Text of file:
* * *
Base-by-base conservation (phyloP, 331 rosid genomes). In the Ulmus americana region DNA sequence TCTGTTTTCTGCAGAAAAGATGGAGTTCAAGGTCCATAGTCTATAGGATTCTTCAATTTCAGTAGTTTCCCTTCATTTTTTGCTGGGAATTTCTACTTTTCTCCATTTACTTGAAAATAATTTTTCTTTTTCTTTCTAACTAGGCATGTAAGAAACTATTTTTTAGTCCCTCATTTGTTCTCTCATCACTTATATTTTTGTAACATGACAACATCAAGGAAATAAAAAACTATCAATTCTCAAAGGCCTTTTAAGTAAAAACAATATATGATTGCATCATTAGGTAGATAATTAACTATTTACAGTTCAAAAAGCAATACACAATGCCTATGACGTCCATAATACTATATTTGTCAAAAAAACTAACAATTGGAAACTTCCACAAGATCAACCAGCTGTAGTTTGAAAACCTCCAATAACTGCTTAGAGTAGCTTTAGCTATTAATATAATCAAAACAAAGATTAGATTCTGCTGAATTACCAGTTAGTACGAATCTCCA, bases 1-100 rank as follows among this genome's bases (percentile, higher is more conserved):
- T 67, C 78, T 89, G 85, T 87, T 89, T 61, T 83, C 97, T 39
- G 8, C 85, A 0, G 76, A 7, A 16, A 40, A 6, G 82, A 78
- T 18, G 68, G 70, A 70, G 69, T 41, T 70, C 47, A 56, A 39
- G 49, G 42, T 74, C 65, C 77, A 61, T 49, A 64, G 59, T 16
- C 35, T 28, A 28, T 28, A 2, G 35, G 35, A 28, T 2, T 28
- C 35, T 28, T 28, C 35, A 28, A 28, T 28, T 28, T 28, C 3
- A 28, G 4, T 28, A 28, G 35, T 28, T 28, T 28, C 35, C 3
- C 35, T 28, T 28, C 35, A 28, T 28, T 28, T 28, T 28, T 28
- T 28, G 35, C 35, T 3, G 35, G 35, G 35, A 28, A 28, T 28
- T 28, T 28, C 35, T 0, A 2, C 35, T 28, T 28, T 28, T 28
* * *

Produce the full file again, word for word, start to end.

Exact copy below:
Base-by-base conservation (phyloP, 331 rosid genomes). In the Ulmus americana region DNA sequence TCTGTTTTCTGCAGAAAAGATGGAGTTCAAGGTCCATAGTCTATAGGATTCTTCAATTTCAGTAGTTTCCCTTCATTTTTTGCTGGGAATTTCTACTTTTCTCCATTTACTTGAAAATAATTTTTCTTTTTCTTTCTAACTAGGCATGTAAGAAACTATTTTTTAGTCCCTCATTTGTTCTCTCATCACTTATATTTTTGTAACATGACAACATCAAGGAAATAAAAAACTATCAATTCTCAAAGGCCTTTTAAGTAAAAACAATATATGATTGCATCATTAGGTAGATAATTAACTATTTACAGTTCAAAAAGCAATACACAATGCCTATGACGTCCATAATACTATATTTGTCAAAAAAACTAACAATTGGAAACTTCCACAAGATCAACCAGCTGTAGTTTGAAAACCTCCAATAACTGCTTAGAGTAGCTTTAGCTATTAATATAATCAAAACAAAGATTAGATTCTGCTGAATTACCAGTTAGTACGAATCTCCA, bases 1-100 rank as follows among this genome's bases (percentile, higher is more conserved):
- T 67, C 78, T 89, G 85, T 87, T 89, T 61, T 83, C 97, T 39
- G 8, C 85, A 0, G 76, A 7, A 16, A 40, A 6, G 82, A 78
- T 18, G 68, G 70, A 70, G 69, T 41, T 70, C 47, A 56, A 39
- G 49, G 42, T 74, C 65, C 77, A 61, T 49, A 64, G 59, T 16
- C 35, T 28, A 28, T 28, A 2, G 35, G 35, A 28, T 2, T 28
- C 35, T 28, T 28, C 35, A 28, A 28, T 28, T 28, T 28, C 3
- A 28, G 4, T 28, A 28, G 35, T 28, T 28, T 28, C 35, C 3
- C 35, T 28, T 28, C 35, A 28, T 28, T 28, T 28, T 28, T 28
- T 28, G 35, C 35, T 3, G 35, G 35, G 35, A 28, A 28, T 28
- T 28, T 28, C 35, T 0, A 2, C 35, T 28, T 28, T 28, T 28